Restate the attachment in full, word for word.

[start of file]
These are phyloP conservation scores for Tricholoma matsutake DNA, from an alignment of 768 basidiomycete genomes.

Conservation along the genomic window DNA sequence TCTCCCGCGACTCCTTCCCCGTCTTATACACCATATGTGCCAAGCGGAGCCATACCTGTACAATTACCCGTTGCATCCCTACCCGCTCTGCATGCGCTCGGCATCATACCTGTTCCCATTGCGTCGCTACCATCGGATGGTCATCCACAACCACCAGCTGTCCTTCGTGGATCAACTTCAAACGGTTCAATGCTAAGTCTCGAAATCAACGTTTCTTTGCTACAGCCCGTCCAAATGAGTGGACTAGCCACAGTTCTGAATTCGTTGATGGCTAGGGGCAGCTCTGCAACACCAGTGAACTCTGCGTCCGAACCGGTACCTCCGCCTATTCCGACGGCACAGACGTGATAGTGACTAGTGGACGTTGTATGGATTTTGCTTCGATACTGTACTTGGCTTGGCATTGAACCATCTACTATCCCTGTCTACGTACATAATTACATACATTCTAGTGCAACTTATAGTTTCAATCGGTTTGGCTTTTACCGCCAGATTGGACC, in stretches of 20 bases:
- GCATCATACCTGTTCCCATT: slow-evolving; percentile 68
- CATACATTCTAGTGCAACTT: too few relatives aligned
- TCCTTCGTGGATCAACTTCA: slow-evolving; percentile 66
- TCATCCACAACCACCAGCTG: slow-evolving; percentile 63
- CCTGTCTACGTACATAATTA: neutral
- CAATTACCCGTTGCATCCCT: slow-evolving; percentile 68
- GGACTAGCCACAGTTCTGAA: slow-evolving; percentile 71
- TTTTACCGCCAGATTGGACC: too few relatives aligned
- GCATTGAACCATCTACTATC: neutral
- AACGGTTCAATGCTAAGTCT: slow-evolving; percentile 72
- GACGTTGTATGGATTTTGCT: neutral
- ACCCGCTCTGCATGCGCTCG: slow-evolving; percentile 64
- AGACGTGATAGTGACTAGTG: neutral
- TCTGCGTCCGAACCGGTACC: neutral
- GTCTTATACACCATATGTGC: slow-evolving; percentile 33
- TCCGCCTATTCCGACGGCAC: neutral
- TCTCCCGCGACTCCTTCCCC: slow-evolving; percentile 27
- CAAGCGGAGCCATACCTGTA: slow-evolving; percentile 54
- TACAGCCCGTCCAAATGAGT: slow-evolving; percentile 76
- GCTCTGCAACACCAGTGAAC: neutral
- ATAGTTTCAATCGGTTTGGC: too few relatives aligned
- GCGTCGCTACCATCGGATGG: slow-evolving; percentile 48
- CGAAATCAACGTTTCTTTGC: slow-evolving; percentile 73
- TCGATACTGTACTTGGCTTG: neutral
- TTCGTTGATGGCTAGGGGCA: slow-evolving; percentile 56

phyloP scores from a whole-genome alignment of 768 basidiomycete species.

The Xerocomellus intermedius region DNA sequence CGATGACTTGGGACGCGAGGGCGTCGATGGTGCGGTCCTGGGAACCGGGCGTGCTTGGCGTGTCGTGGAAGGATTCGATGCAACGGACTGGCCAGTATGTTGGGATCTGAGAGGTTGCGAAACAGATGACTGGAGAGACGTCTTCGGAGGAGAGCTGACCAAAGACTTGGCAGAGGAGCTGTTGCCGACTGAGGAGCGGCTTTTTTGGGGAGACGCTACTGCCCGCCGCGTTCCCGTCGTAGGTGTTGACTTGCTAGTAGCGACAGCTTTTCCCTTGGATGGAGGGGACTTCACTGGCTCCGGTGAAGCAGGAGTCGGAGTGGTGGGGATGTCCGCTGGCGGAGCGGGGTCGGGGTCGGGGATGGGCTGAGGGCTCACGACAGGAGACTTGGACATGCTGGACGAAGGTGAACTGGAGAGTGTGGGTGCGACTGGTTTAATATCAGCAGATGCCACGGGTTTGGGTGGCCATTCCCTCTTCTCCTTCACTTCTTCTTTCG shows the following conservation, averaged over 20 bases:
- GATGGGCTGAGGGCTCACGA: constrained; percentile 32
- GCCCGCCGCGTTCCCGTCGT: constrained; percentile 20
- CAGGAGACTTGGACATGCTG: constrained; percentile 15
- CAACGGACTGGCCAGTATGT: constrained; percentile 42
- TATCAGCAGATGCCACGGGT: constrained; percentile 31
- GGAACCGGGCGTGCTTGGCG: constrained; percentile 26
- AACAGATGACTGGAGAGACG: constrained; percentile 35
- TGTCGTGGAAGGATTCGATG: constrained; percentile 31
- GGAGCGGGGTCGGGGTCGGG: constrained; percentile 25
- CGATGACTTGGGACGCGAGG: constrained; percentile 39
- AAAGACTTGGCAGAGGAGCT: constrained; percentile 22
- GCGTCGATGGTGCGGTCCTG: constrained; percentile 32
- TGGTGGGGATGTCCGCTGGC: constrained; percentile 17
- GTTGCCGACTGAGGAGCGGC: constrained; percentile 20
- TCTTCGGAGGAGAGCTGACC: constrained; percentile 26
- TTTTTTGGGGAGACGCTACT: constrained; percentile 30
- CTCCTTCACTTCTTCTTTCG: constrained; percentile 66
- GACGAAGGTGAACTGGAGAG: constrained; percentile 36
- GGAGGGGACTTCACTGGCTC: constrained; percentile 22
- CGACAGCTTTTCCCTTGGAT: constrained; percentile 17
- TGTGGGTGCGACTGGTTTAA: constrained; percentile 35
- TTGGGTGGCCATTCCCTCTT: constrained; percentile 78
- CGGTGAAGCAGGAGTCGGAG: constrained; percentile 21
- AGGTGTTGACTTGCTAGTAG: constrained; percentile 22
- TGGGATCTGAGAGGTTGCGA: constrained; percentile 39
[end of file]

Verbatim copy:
These are phyloP conservation scores for Tricholoma matsutake DNA, from an alignment of 768 basidiomycete genomes.

Conservation along the genomic window DNA sequence TCTCCCGCGACTCCTTCCCCGTCTTATACACCATATGTGCCAAGCGGAGCCATACCTGTACAATTACCCGTTGCATCCCTACCCGCTCTGCATGCGCTCGGCATCATACCTGTTCCCATTGCGTCGCTACCATCGGATGGTCATCCACAACCACCAGCTGTCCTTCGTGGATCAACTTCAAACGGTTCAATGCTAAGTCTCGAAATCAACGTTTCTTTGCTACAGCCCGTCCAAATGAGTGGACTAGCCACAGTTCTGAATTCGTTGATGGCTAGGGGCAGCTCTGCAACACCAGTGAACTCTGCGTCCGAACCGGTACCTCCGCCTATTCCGACGGCACAGACGTGATAGTGACTAGTGGACGTTGTATGGATTTTGCTTCGATACTGTACTTGGCTTGGCATTGAACCATCTACTATCCCTGTCTACGTACATAATTACATACATTCTAGTGCAACTTATAGTTTCAATCGGTTTGGCTTTTACCGCCAGATTGGACC, in stretches of 20 bases:
- GCATCATACCTGTTCCCATT: slow-evolving; percentile 68
- CATACATTCTAGTGCAACTT: too few relatives aligned
- TCCTTCGTGGATCAACTTCA: slow-evolving; percentile 66
- TCATCCACAACCACCAGCTG: slow-evolving; percentile 63
- CCTGTCTACGTACATAATTA: neutral
- CAATTACCCGTTGCATCCCT: slow-evolving; percentile 68
- GGACTAGCCACAGTTCTGAA: slow-evolving; percentile 71
- TTTTACCGCCAGATTGGACC: too few relatives aligned
- GCATTGAACCATCTACTATC: neutral
- AACGGTTCAATGCTAAGTCT: slow-evolving; percentile 72
- GACGTTGTATGGATTTTGCT: neutral
- ACCCGCTCTGCATGCGCTCG: slow-evolving; percentile 64
- AGACGTGATAGTGACTAGTG: neutral
- TCTGCGTCCGAACCGGTACC: neutral
- GTCTTATACACCATATGTGC: slow-evolving; percentile 33
- TCCGCCTATTCCGACGGCAC: neutral
- TCTCCCGCGACTCCTTCCCC: slow-evolving; percentile 27
- CAAGCGGAGCCATACCTGTA: slow-evolving; percentile 54
- TACAGCCCGTCCAAATGAGT: slow-evolving; percentile 76
- GCTCTGCAACACCAGTGAAC: neutral
- ATAGTTTCAATCGGTTTGGC: too few relatives aligned
- GCGTCGCTACCATCGGATGG: slow-evolving; percentile 48
- CGAAATCAACGTTTCTTTGC: slow-evolving; percentile 73
- TCGATACTGTACTTGGCTTG: neutral
- TTCGTTGATGGCTAGGGGCA: slow-evolving; percentile 56

phyloP scores from a whole-genome alignment of 768 basidiomycete species.

The Xerocomellus intermedius region DNA sequence CGATGACTTGGGACGCGAGGGCGTCGATGGTGCGGTCCTGGGAACCGGGCGTGCTTGGCGTGTCGTGGAAGGATTCGATGCAACGGACTGGCCAGTATGTTGGGATCTGAGAGGTTGCGAAACAGATGACTGGAGAGACGTCTTCGGAGGAGAGCTGACCAAAGACTTGGCAGAGGAGCTGTTGCCGACTGAGGAGCGGCTTTTTTGGGGAGACGCTACTGCCCGCCGCGTTCCCGTCGTAGGTGTTGACTTGCTAGTAGCGACAGCTTTTCCCTTGGATGGAGGGGACTTCACTGGCTCCGGTGAAGCAGGAGTCGGAGTGGTGGGGATGTCCGCTGGCGGAGCGGGGTCGGGGTCGGGGATGGGCTGAGGGCTCACGACAGGAGACTTGGACATGCTGGACGAAGGTGAACTGGAGAGTGTGGGTGCGACTGGTTTAATATCAGCAGATGCCACGGGTTTGGGTGGCCATTCCCTCTTCTCCTTCACTTCTTCTTTCG shows the following conservation, averaged over 20 bases:
- GATGGGCTGAGGGCTCACGA: constrained; percentile 32
- GCCCGCCGCGTTCCCGTCGT: constrained; percentile 20
- CAGGAGACTTGGACATGCTG: constrained; percentile 15
- CAACGGACTGGCCAGTATGT: constrained; percentile 42
- TATCAGCAGATGCCACGGGT: constrained; percentile 31
- GGAACCGGGCGTGCTTGGCG: constrained; percentile 26
- AACAGATGACTGGAGAGACG: constrained; percentile 35
- TGTCGTGGAAGGATTCGATG: constrained; percentile 31
- GGAGCGGGGTCGGGGTCGGG: constrained; percentile 25
- CGATGACTTGGGACGCGAGG: constrained; percentile 39
- AAAGACTTGGCAGAGGAGCT: constrained; percentile 22
- GCGTCGATGGTGCGGTCCTG: constrained; percentile 32
- TGGTGGGGATGTCCGCTGGC: constrained; percentile 17
- GTTGCCGACTGAGGAGCGGC: constrained; percentile 20
- TCTTCGGAGGAGAGCTGACC: constrained; percentile 26
- TTTTTTGGGGAGACGCTACT: constrained; percentile 30
- CTCCTTCACTTCTTCTTTCG: constrained; percentile 66
- GACGAAGGTGAACTGGAGAG: constrained; percentile 36
- GGAGGGGACTTCACTGGCTC: constrained; percentile 22
- CGACAGCTTTTCCCTTGGAT: constrained; percentile 17
- TGTGGGTGCGACTGGTTTAA: constrained; percentile 35
- TTGGGTGGCCATTCCCTCTT: constrained; percentile 78
- CGGTGAAGCAGGAGTCGGAG: constrained; percentile 21
- AGGTGTTGACTTGCTAGTAG: constrained; percentile 22
- TGGGATCTGAGAGGTTGCGA: constrained; percentile 39